There is a difference in the administrative work, however, whether this group is a board or a committee. A board is equal to other ruling boards in the church and is primarily responsible to the congregation. A committee is responsible to a ruling board and is equal to other church committees. Whether the organizational structure of your church designates the pastor, a Board of Christian Education, or a Christian Education Committee as the authority over the work of the Sunday School, the superintendent, of course, will work within the realm of that authority.

For the purposes of this book, we will refer to a Board of Christian Education and you may need to make adjustments as you apply the information to your local situation. The chart titled, “Relationship to the Board of Christian Education,” shows two approaches to the organizational relationships in Christian education as used in some churches. The first one relates primarily to the work of the Sunday School with other activities, if any, coming under the leadership of the coordinators of the ages involved. The second places the Sunday School as one of the various educational programs of the church.

2. Mobilize and supervise the staff

Build your vision. Many Sunday School superintendents fail miserably at their job because they see themselves merely as paper pushers or organizers, failing to see that those are simply means to an end. Their major task is to be involved in the process of being a “disciple builder.” The superintendent’s major motivation should be that all the students will come to be true disciples of Jesus Christ. You want your Sunday School to be a discipling institution. That means you are going to try to find people who have that same kind of heart. If you find none with that kind of heart, it will be a responsibility of yours to infuse that vision in them. (That task will be more thoroughly discussed in Chapter Three.)

Furthermore, if you are going to have that kind of Sunday School, you will need to be involved yourself in that kind of relationship with your team. You cannot simply talk about their relating to students on a personal basis, you will need to exemplify it.

1. Accomplish your mission and know the laws involved.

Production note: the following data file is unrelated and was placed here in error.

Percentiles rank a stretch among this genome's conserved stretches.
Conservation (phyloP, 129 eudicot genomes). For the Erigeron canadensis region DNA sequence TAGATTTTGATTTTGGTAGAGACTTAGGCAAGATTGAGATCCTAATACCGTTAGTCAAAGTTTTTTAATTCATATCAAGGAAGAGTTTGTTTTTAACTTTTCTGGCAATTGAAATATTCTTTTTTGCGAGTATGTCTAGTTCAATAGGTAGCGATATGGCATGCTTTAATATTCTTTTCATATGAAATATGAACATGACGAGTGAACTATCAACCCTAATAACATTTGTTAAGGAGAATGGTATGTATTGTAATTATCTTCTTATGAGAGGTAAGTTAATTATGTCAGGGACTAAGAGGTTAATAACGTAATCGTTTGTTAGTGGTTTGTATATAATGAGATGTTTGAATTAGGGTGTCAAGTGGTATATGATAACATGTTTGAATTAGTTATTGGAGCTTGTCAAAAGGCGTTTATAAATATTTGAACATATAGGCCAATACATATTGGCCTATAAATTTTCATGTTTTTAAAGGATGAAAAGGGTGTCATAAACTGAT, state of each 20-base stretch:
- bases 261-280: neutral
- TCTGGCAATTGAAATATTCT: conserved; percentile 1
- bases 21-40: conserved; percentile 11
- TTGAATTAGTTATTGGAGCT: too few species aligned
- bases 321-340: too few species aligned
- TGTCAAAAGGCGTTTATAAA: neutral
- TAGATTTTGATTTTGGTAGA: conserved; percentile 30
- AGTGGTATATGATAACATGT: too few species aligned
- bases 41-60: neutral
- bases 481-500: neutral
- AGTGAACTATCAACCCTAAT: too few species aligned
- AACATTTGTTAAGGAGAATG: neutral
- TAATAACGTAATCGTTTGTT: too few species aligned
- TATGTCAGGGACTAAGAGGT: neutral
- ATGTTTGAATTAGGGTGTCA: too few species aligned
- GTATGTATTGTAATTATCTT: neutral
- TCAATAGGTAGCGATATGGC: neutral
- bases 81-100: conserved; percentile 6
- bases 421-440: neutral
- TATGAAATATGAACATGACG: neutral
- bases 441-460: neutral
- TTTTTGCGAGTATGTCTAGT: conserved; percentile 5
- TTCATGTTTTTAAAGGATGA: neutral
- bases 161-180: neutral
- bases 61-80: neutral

As you view your whole task with its many facets, you realize the need to delegate tasks to others. This is the only way you can succeed.

The professional world suggests that an administrator spends 90 percent of his time thinking about the future and 10 percent thinking about the present, while the day laborer tends to spend 90 percent of his time thinking about and implementing the present and 10 percent thinking about the future. If the superintendent is kept busy implementing the small, everyday details, he will not have enough time to have a wholistic view of the Sunday School and its many and various matters. Here, then, are suggestions to follow in your task of mobilizing and supervising your staff.

(1) Survey the existing staff and recruit necessary new members. A new worker increases attendance by ten. Most Sunday Schools have ten times as many pupils as teachers. Therefore, the more teaching centers you have, the greater the possibility there is of increasing the attendance. The average Sunday School finds it very difficult to raise its attendance level beyond the ratio of 1 to 10.

The ratio, of course, tends to vary according to the age of the students. For instance, the average for a preschool department is 1 to 5, while the primary department and juniors would be 1 to 7. Young people may be 1 to 13, while adults are somewhere between 1 to 15 or 1 to 25. (The recruitment of teachers is dealt with in Chapter Seven.)